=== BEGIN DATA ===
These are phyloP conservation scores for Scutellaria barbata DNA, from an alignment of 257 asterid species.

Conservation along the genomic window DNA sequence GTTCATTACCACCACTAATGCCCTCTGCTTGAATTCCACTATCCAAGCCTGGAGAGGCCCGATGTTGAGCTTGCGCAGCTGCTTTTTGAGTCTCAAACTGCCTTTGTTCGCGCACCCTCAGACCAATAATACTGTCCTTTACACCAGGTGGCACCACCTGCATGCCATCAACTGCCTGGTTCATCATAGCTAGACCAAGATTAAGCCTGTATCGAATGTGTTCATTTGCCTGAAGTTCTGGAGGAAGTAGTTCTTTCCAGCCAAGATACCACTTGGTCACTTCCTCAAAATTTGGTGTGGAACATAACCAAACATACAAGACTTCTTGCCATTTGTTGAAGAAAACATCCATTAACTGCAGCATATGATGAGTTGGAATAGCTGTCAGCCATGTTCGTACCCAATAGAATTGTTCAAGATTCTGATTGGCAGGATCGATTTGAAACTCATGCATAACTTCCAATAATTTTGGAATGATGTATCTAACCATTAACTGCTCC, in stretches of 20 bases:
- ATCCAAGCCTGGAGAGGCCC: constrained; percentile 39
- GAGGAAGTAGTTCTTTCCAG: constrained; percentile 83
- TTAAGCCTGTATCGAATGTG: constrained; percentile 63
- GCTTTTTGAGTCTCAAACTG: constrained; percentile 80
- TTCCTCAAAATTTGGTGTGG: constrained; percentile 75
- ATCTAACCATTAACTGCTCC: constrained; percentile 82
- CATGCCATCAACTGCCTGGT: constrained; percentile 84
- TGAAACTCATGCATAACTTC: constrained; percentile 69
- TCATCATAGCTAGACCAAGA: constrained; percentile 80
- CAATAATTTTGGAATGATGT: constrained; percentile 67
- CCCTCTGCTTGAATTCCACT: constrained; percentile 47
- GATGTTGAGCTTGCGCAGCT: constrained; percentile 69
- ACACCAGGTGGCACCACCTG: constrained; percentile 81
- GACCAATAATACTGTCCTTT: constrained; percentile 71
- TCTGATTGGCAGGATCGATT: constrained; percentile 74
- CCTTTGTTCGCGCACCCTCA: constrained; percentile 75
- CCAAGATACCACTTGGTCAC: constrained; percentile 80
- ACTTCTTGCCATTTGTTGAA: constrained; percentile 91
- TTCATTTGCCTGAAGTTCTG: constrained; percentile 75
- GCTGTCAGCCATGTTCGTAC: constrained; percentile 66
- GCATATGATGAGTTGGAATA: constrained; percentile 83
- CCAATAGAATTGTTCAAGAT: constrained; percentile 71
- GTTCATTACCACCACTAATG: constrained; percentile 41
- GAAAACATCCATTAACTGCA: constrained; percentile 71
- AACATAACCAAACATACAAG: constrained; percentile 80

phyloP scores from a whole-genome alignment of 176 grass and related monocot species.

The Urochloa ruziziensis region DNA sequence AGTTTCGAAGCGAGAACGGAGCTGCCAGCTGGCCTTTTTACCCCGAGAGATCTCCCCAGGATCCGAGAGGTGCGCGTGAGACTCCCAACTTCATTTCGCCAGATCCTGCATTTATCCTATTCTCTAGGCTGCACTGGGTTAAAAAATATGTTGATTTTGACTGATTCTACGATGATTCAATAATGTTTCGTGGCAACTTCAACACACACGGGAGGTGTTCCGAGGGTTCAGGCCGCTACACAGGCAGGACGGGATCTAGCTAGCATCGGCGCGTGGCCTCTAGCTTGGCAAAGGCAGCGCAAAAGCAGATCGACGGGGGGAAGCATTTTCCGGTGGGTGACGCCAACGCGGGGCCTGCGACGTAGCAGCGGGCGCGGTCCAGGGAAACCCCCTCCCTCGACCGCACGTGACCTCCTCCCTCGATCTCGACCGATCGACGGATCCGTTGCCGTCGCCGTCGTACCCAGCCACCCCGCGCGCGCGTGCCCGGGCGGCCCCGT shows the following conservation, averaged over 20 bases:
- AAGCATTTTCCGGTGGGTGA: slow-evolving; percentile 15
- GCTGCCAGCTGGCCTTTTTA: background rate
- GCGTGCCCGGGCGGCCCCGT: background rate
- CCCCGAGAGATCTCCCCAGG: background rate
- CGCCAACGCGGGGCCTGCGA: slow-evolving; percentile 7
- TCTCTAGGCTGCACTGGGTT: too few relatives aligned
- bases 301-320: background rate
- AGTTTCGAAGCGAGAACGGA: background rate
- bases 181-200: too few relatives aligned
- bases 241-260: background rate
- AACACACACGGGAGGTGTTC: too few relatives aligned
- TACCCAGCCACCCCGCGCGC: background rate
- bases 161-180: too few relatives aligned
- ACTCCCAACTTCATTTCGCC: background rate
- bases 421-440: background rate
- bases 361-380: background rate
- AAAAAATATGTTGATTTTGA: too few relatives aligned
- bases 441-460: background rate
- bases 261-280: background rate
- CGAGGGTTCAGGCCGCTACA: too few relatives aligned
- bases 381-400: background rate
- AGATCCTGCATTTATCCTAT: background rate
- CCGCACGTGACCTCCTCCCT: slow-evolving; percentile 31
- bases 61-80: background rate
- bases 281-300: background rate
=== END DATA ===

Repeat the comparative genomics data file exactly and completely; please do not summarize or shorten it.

These are phyloP conservation scores for Scutellaria barbata DNA, from an alignment of 257 asterid species.

Conservation along the genomic window DNA sequence GTTCATTACCACCACTAATGCCCTCTGCTTGAATTCCACTATCCAAGCCTGGAGAGGCCCGATGTTGAGCTTGCGCAGCTGCTTTTTGAGTCTCAAACTGCCTTTGTTCGCGCACCCTCAGACCAATAATACTGTCCTTTACACCAGGTGGCACCACCTGCATGCCATCAACTGCCTGGTTCATCATAGCTAGACCAAGATTAAGCCTGTATCGAATGTGTTCATTTGCCTGAAGTTCTGGAGGAAGTAGTTCTTTCCAGCCAAGATACCACTTGGTCACTTCCTCAAAATTTGGTGTGGAACATAACCAAACATACAAGACTTCTTGCCATTTGTTGAAGAAAACATCCATTAACTGCAGCATATGATGAGTTGGAATAGCTGTCAGCCATGTTCGTACCCAATAGAATTGTTCAAGATTCTGATTGGCAGGATCGATTTGAAACTCATGCATAACTTCCAATAATTTTGGAATGATGTATCTAACCATTAACTGCTCC, in stretches of 20 bases:
- ATCCAAGCCTGGAGAGGCCC: constrained; percentile 39
- GAGGAAGTAGTTCTTTCCAG: constrained; percentile 83
- TTAAGCCTGTATCGAATGTG: constrained; percentile 63
- GCTTTTTGAGTCTCAAACTG: constrained; percentile 80
- TTCCTCAAAATTTGGTGTGG: constrained; percentile 75
- ATCTAACCATTAACTGCTCC: constrained; percentile 82
- CATGCCATCAACTGCCTGGT: constrained; percentile 84
- TGAAACTCATGCATAACTTC: constrained; percentile 69
- TCATCATAGCTAGACCAAGA: constrained; percentile 80
- CAATAATTTTGGAATGATGT: constrained; percentile 67
- CCCTCTGCTTGAATTCCACT: constrained; percentile 47
- GATGTTGAGCTTGCGCAGCT: constrained; percentile 69
- ACACCAGGTGGCACCACCTG: constrained; percentile 81
- GACCAATAATACTGTCCTTT: constrained; percentile 71
- TCTGATTGGCAGGATCGATT: constrained; percentile 74
- CCTTTGTTCGCGCACCCTCA: constrained; percentile 75
- CCAAGATACCACTTGGTCAC: constrained; percentile 80
- ACTTCTTGCCATTTGTTGAA: constrained; percentile 91
- TTCATTTGCCTGAAGTTCTG: constrained; percentile 75
- GCTGTCAGCCATGTTCGTAC: constrained; percentile 66
- GCATATGATGAGTTGGAATA: constrained; percentile 83
- CCAATAGAATTGTTCAAGAT: constrained; percentile 71
- GTTCATTACCACCACTAATG: constrained; percentile 41
- GAAAACATCCATTAACTGCA: constrained; percentile 71
- AACATAACCAAACATACAAG: constrained; percentile 80

phyloP scores from a whole-genome alignment of 176 grass and related monocot species.

The Urochloa ruziziensis region DNA sequence AGTTTCGAAGCGAGAACGGAGCTGCCAGCTGGCCTTTTTACCCCGAGAGATCTCCCCAGGATCCGAGAGGTGCGCGTGAGACTCCCAACTTCATTTCGCCAGATCCTGCATTTATCCTATTCTCTAGGCTGCACTGGGTTAAAAAATATGTTGATTTTGACTGATTCTACGATGATTCAATAATGTTTCGTGGCAACTTCAACACACACGGGAGGTGTTCCGAGGGTTCAGGCCGCTACACAGGCAGGACGGGATCTAGCTAGCATCGGCGCGTGGCCTCTAGCTTGGCAAAGGCAGCGCAAAAGCAGATCGACGGGGGGAAGCATTTTCCGGTGGGTGACGCCAACGCGGGGCCTGCGACGTAGCAGCGGGCGCGGTCCAGGGAAACCCCCTCCCTCGACCGCACGTGACCTCCTCCCTCGATCTCGACCGATCGACGGATCCGTTGCCGTCGCCGTCGTACCCAGCCACCCCGCGCGCGCGTGCCCGGGCGGCCCCGT shows the following conservation, averaged over 20 bases:
- AAGCATTTTCCGGTGGGTGA: slow-evolving; percentile 15
- GCTGCCAGCTGGCCTTTTTA: background rate
- GCGTGCCCGGGCGGCCCCGT: background rate
- CCCCGAGAGATCTCCCCAGG: background rate
- CGCCAACGCGGGGCCTGCGA: slow-evolving; percentile 7
- TCTCTAGGCTGCACTGGGTT: too few relatives aligned
- bases 301-320: background rate
- AGTTTCGAAGCGAGAACGGA: background rate
- bases 181-200: too few relatives aligned
- bases 241-260: background rate
- AACACACACGGGAGGTGTTC: too few relatives aligned
- TACCCAGCCACCCCGCGCGC: background rate
- bases 161-180: too few relatives aligned
- ACTCCCAACTTCATTTCGCC: background rate
- bases 421-440: background rate
- bases 361-380: background rate
- AAAAAATATGTTGATTTTGA: too few relatives aligned
- bases 441-460: background rate
- bases 261-280: background rate
- CGAGGGTTCAGGCCGCTACA: too few relatives aligned
- bases 381-400: background rate
- AGATCCTGCATTTATCCTAT: background rate
- CCGCACGTGACCTCCTCCCT: slow-evolving; percentile 31
- bases 61-80: background rate
- bases 281-300: background rate